ST. PAUL -- Jason Zucker spent the better chunk of his Tuesday morning speaking to more than 300 high school and collegiate hockey captains and coaches about the importance of leadership. This weekend, he'll be at Izaty's Resort on Mille Lacs Lake taking part in this year's Wild on the Water fishing tournament. He continues to make regular appearances on KFAN 100.3's Power Trip Morning Show, has signed autographs at a local Audi dealership and hosted a charity golf event with friend and Vikings tight end Kyle Rudolph late last month.
All this for a man who technically doesn't have an NHL contract.
"I want to be in Minnesota. I love Minnesota," the restricted free agent forward said at the second annual Minnesota Wild Leadership Summit Minnesota Wild Leadership Summit presented by West Bend Mutural Insurance. "My family roots are now here. This is a second home to us, and I want to be here. I think we have a great team and we have a lot of really good things going for us, but there's also a lot of things that I can't control with that.
"I'll say this: to this point, I'm still part of the Minnesota Wild. Until that changes, I'll still be involved in the community."
Video: MIN@MTL: Zucker records his first career hat trick
The NHL announced July 7 that Zucker and teammate Matt Dumba, also a restricted free agent, were two of 44 players to file for arbitration as part of this year's free agency cycle. Salary arbitration hearings will be held from July 20-Aug. 4; players can sign a contract with their current team any time before an arbitrator's ruling.
Zucker said Tuesday he hopes to be part of the latter scenario. It's relatively rare that a restricted free agent who files for arbitration to actually get to the hearing portion of the process.
"We'll continue that. We'll start that now," Wild general manager Paul Fenton said in reference to Zucker and Dumba's contracts July 1 after signing seven unrestricted free agents. "We talked at the draft last week and we made initial contact and now that this hectic day is over with I'm sure we're gonna get back on that."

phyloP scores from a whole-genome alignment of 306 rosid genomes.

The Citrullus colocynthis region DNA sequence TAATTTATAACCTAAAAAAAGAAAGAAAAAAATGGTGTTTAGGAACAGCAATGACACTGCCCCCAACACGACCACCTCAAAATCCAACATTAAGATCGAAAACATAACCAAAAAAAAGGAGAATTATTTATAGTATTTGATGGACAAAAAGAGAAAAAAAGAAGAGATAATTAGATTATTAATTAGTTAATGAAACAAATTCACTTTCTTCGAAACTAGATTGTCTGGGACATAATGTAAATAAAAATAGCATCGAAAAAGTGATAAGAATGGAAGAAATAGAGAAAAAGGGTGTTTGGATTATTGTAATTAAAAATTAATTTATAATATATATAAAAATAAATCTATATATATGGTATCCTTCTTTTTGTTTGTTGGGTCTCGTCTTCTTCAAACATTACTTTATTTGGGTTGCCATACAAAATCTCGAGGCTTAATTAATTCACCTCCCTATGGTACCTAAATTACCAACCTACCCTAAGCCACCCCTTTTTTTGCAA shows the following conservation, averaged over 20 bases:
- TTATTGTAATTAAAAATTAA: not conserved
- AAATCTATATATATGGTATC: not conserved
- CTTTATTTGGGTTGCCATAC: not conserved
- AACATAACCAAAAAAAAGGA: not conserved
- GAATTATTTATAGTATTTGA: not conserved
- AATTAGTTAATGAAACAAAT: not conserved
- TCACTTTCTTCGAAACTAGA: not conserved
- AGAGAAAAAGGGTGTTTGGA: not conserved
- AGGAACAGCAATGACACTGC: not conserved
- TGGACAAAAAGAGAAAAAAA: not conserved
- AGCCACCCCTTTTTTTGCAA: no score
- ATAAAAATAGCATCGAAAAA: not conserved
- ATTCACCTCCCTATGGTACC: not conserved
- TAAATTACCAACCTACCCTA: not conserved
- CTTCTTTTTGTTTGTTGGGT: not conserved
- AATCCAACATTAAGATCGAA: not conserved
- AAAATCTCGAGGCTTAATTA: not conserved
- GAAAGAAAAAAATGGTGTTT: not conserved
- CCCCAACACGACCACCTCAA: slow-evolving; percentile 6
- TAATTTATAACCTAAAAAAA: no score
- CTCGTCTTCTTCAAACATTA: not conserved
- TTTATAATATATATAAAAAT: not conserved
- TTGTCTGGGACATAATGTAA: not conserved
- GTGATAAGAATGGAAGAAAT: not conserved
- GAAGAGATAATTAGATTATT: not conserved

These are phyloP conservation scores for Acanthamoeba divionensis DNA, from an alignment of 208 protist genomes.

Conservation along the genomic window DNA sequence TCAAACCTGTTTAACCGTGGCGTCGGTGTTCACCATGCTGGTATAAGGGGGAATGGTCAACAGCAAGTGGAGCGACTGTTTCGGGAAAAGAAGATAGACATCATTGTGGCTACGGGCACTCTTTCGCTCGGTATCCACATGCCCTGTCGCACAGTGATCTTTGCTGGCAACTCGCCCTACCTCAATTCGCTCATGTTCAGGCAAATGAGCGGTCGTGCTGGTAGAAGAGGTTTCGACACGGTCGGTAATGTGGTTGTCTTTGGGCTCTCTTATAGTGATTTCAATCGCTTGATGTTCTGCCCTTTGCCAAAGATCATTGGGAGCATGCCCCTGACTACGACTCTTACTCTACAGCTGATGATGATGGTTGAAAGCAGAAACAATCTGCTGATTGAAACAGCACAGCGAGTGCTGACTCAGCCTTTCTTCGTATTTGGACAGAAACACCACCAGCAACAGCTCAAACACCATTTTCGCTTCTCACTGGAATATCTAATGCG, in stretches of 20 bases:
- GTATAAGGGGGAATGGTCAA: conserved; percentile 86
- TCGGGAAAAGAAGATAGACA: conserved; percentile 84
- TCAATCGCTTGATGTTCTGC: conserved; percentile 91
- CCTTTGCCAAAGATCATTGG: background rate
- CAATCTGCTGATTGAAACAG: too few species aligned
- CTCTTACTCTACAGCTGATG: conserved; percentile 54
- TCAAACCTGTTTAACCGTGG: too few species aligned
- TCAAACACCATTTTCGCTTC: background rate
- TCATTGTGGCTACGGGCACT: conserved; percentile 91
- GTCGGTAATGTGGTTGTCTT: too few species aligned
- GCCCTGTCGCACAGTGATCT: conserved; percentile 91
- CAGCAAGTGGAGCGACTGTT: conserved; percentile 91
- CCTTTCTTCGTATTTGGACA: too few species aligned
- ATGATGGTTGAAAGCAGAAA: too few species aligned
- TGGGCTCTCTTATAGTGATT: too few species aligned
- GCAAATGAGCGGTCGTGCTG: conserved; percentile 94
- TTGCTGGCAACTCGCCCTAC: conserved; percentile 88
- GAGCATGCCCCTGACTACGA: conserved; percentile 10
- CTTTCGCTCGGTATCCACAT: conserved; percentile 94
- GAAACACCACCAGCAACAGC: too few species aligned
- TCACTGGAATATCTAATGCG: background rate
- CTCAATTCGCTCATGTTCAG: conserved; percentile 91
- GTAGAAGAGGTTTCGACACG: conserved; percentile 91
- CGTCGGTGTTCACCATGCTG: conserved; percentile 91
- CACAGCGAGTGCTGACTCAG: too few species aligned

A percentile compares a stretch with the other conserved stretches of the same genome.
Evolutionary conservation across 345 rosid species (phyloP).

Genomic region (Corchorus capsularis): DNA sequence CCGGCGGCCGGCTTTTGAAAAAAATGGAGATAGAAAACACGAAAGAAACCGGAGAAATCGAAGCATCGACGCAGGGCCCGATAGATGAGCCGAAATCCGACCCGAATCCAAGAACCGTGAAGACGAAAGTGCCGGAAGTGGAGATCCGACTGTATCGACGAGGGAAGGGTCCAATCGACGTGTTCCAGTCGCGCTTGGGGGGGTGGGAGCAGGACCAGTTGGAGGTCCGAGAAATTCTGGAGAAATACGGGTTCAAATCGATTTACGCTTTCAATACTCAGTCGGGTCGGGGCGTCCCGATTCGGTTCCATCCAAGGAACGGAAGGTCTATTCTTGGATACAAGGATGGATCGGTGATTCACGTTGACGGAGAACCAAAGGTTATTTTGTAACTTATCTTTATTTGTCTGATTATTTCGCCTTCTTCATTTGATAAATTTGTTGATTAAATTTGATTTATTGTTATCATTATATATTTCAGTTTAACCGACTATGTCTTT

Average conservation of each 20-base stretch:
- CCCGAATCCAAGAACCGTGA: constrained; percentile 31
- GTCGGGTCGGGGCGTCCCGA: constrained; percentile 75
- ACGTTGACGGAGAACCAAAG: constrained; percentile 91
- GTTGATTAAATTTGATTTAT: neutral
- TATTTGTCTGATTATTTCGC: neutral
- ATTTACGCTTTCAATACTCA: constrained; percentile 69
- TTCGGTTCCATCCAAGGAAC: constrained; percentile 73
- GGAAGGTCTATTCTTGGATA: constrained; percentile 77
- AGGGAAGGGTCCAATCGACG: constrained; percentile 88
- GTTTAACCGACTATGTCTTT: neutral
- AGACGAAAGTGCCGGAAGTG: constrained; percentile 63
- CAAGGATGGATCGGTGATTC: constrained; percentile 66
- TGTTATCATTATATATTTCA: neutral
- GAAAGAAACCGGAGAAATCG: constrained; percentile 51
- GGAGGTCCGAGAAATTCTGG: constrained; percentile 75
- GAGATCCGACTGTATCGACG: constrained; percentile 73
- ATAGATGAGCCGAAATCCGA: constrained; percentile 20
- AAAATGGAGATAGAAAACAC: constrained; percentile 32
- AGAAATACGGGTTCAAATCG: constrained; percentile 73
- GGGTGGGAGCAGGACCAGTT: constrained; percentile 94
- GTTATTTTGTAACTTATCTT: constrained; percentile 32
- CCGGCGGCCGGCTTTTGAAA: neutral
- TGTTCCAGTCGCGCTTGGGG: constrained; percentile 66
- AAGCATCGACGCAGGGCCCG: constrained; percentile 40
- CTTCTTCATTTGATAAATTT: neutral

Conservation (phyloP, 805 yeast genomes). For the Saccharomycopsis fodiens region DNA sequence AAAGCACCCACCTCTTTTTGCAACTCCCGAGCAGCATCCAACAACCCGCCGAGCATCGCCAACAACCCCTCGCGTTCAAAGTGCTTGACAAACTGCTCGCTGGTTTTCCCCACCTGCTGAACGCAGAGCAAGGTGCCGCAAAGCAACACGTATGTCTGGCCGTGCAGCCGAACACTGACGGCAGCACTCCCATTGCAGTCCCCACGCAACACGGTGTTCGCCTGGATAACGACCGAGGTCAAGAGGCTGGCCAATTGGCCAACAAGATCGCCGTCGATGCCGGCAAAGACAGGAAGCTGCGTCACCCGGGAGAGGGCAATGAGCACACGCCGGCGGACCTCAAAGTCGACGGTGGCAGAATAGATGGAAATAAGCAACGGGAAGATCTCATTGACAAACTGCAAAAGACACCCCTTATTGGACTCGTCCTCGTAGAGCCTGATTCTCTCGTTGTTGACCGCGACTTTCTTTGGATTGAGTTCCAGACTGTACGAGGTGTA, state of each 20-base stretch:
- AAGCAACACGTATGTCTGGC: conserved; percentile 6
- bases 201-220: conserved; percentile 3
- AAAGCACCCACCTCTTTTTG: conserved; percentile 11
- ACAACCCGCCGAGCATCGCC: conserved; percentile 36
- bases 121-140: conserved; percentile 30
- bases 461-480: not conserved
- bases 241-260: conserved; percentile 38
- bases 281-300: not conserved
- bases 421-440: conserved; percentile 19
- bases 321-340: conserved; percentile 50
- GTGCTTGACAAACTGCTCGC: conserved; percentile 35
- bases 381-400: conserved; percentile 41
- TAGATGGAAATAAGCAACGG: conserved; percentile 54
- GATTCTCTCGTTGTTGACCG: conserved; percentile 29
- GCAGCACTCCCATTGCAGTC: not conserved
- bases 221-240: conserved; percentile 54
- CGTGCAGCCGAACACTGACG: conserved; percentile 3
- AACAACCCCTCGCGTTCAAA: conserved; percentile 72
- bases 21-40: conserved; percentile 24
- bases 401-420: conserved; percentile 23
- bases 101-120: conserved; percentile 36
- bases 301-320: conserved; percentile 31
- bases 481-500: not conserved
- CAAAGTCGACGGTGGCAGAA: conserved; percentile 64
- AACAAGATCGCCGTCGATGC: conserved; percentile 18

In any case, reaching arbitration means Zucker will receive a contract. His camp and the Wild front office -- which has about $14 million in cap space -- just have to agree on the length and amount.
That dialogue is ongoing, Zucker said.
"Deadlines are a good thing," Zucker said. "I can guarantee you by July 30 I'll have some kind of a contract. I can't tell you what that is, but there will be one. I'm looking forward to that time."
In the meantime, the 26-year-old father and husband will continue bouncing back and forth between the Twin Cities and his hometown of Las Vegas. Between offseason workouts -- either at home, Xcel Energy Center or other locales here and in the desert -- he's been able to spend more time with his eight-month-old son Hendrix, daughter Sophia and wife Carly, attend a wedding in Vail, Colorado and mix a couple of family vacations among his June trip to Vegas for the NHL Awards.
"I can't speak for Carly, but I've enjoyed all of it," joked Zucker, a finalist for the King Clancy Memorial Trophy given to the player who best exemplifies leadership qualities on and off the ice and has made a noteworthy humanitarian contribution in his community. "It's a lot during the season. You don't get to be with the family much or kids much and you miss a lot of things, especially with Hendrix how quick he's growing. It's a lot of fun to be home and be able to get up with him in the mornings and not have to be anywhere. Obviously I have my trainings and those things, but it's a little bit more flexible than it is during the season."
He's also had a chance to digest a season that saw him rank second on the roster with 33 goals and 64 points but ended with a first-round playoff exit against the Jets. After thinking back on his team's performance, Zucker says he and the Wild are close to making the deep playoff run its players, coaches, owner, general manager and fans covet.
"I'm very confident that I can be better, and I'm not satisfied with scoring 33," Zucker said. "That doesn't necessarily mean I'm guaranteeing 40 goals; I'm just going to guarantee myself that I'm going to be a better player next season. That's what I worry about, and that's in all aspects of the game. That's defensively, that's offensively ... it's taking a bigger role in the locker room and everything that I feel I can be better at, I'm going to be working on right now.
"I'm already in the process of that, so for next year I can promise you I'll be a better hockey player."